Suites of genes underlie most phenotypes. Changes in these quantitative phenotypes can occur through changes in coding sequence, but more importantly occur through changes in gene expression. The relevance of gene expression change in phenotypic change has been established in a wide variety of organisms. However, what is still unclear is how changes in gene expression lead to evolution of a complex trait through deep time.
Snake venom is a combination of different proteins where the expression of each toxin can be traced and quantified to a specific genomic locus. The expression of each toxin alters its relative abundance in the venom inluencing the efficacy of the venom. Thus, we classify the toxin levels as the polygenic phentype that is snake venom. Drawing analogies from quantitative genetics, we model the effect of phylogeny on gene expression levels between different toxin genes in snake venom. This gives us a picture of how evolution has impacted relationships between toxin expression levels, which in turn effects how the snake venom phenotype is shaped. This project uses comparative transcriptomic data from 45 different snake species. We provide the first comprehensive look into snake venom evolution by combining quntitative, comparative, and phylogenetic concepts under a unified framework. This has allowed us to disucss a novel model snake venom evolution.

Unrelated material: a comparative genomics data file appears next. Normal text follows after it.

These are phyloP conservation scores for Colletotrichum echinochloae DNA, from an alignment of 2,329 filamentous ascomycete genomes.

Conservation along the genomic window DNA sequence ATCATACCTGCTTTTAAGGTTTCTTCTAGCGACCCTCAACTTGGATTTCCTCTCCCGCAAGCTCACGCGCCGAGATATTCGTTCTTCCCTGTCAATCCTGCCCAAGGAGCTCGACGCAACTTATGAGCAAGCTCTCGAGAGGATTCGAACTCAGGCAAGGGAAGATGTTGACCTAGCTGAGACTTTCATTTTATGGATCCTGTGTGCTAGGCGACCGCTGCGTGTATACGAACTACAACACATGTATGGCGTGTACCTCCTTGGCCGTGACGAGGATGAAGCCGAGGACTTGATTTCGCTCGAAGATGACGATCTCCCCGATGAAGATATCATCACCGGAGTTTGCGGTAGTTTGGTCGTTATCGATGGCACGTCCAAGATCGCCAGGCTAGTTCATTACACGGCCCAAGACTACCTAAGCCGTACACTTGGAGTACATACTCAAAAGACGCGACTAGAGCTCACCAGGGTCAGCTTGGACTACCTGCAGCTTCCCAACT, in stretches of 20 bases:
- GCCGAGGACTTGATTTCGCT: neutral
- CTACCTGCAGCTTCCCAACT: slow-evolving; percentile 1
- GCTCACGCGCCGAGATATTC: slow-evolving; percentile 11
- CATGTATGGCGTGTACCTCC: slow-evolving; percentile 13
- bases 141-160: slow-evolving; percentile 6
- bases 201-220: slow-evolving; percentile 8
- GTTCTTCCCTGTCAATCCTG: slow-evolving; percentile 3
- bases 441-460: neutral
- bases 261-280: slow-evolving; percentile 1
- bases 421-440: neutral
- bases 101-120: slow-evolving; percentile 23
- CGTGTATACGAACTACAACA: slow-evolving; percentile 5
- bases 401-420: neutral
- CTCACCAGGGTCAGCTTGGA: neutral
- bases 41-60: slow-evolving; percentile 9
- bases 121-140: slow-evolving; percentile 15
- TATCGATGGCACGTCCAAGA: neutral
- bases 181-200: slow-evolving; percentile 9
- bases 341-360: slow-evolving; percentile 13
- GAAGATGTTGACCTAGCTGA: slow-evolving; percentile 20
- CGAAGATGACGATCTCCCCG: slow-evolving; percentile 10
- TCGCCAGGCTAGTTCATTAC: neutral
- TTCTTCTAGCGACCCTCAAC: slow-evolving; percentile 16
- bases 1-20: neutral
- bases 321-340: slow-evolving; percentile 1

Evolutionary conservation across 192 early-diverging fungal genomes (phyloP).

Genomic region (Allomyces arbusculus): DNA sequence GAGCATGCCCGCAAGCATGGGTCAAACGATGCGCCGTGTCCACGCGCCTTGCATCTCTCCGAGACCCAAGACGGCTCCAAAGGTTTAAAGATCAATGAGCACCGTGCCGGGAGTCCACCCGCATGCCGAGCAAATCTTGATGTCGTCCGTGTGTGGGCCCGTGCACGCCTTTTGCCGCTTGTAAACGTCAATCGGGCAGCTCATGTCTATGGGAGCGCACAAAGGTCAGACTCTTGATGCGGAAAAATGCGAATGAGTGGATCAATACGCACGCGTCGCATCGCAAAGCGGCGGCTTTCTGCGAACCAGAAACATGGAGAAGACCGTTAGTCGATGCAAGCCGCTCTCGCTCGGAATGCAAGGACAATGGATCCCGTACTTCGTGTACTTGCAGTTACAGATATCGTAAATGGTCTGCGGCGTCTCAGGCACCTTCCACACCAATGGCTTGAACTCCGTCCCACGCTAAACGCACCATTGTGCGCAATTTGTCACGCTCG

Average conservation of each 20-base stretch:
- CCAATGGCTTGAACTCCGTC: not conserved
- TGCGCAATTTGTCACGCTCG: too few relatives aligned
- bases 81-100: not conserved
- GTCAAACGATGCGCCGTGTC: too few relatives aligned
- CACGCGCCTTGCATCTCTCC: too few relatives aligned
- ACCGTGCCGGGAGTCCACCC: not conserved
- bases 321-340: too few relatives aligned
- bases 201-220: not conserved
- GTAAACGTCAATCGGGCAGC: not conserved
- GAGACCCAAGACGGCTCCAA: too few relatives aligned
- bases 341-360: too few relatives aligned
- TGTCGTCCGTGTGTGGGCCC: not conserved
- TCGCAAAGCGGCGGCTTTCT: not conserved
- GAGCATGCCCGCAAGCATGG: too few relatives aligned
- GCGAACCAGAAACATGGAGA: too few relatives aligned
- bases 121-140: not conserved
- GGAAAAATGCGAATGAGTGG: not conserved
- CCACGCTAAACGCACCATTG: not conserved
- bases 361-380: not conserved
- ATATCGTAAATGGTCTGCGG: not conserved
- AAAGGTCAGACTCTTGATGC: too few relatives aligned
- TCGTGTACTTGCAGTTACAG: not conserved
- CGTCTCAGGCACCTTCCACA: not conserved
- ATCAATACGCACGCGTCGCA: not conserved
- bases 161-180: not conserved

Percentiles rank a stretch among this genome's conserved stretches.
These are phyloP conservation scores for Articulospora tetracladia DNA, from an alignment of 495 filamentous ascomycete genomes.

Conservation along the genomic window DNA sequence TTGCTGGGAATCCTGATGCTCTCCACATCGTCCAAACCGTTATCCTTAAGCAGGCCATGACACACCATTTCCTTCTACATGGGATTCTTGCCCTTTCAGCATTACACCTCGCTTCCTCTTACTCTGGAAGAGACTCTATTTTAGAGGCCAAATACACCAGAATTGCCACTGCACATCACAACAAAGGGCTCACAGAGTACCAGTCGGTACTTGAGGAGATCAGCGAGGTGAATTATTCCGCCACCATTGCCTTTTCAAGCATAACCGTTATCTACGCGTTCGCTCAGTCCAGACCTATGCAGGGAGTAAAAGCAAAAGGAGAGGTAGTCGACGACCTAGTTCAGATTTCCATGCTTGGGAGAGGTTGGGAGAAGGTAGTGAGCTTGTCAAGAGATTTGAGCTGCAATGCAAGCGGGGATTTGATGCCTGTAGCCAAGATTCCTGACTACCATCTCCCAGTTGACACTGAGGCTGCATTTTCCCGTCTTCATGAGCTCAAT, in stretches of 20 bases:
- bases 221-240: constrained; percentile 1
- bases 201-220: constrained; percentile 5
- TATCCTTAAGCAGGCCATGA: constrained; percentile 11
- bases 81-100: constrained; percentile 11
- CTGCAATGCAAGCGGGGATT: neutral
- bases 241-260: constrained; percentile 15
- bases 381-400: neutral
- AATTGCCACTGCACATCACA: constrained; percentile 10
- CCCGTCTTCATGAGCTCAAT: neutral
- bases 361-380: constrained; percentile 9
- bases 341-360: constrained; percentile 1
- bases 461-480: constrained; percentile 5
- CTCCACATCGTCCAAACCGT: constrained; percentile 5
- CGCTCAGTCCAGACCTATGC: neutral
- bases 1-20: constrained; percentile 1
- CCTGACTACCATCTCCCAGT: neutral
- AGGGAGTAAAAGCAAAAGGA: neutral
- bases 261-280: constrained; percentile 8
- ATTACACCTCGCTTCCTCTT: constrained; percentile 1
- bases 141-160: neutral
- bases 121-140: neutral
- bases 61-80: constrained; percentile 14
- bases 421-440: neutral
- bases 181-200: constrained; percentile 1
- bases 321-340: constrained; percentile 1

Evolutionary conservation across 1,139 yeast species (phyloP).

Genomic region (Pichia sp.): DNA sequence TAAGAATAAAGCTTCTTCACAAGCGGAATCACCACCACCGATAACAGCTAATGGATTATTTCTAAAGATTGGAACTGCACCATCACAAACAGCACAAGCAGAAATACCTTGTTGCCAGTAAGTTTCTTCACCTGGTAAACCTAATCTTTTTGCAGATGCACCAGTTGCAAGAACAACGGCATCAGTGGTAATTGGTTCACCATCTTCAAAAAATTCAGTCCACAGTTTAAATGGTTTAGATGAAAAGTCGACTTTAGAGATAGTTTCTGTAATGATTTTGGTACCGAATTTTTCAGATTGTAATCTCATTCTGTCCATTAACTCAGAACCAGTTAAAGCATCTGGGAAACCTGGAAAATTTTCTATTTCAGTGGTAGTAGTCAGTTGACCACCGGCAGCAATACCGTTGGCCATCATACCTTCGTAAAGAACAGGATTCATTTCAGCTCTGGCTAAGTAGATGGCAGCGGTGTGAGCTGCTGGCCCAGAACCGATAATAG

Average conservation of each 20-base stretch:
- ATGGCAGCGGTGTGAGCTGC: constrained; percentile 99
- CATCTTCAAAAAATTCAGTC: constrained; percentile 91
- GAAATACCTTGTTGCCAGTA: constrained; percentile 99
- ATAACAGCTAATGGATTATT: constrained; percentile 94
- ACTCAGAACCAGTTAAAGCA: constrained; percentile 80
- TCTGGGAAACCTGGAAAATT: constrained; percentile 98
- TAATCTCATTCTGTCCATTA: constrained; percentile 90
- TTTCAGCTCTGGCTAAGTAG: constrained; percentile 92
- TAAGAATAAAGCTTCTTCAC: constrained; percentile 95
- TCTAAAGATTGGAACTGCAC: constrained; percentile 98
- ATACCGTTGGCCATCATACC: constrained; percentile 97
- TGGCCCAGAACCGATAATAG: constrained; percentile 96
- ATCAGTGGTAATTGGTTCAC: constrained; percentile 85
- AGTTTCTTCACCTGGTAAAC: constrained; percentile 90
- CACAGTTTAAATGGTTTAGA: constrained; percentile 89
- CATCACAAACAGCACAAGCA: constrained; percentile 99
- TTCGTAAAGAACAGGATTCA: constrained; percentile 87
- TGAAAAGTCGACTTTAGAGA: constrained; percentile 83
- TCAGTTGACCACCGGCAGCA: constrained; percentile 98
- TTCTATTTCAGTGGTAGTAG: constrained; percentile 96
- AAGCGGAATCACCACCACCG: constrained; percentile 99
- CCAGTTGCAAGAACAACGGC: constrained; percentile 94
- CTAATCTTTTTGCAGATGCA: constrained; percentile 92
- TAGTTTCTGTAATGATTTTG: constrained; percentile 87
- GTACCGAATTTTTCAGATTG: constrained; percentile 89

Stay tuned for updates about the manuscipt, which is presently under preparation.